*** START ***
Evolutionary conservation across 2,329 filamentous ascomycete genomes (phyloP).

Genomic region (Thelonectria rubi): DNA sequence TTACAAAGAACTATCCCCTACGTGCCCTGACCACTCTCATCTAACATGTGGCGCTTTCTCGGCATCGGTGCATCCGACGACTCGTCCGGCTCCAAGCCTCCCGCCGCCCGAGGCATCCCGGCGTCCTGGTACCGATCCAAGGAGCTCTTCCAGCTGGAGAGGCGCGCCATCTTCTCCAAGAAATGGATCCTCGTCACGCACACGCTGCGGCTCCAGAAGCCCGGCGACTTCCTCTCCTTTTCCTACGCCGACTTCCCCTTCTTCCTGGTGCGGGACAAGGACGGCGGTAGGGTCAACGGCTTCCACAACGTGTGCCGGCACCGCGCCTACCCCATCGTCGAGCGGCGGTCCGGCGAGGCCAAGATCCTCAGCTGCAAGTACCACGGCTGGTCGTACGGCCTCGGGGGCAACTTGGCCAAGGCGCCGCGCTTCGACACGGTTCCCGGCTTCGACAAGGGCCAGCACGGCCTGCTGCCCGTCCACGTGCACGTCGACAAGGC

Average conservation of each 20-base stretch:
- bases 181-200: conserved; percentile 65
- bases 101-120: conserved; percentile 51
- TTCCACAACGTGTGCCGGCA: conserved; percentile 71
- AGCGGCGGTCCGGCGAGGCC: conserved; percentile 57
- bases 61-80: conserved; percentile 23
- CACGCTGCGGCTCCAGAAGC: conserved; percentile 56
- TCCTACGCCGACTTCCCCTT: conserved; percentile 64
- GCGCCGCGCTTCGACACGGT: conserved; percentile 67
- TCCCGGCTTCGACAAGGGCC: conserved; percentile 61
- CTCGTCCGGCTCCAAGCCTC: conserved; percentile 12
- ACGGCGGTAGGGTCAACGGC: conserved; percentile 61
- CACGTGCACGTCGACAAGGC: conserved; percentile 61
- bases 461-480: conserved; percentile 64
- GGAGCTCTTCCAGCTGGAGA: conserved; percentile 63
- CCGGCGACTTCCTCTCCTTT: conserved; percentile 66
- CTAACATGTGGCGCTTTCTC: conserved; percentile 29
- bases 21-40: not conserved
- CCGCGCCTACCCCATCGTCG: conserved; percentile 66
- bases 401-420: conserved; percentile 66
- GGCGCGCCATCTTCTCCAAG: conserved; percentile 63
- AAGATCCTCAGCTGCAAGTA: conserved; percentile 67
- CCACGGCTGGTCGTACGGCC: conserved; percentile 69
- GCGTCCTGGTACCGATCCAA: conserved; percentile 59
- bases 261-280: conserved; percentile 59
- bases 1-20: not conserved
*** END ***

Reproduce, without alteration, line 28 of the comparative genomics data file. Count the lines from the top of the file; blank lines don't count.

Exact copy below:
- bases 1-20: not conserved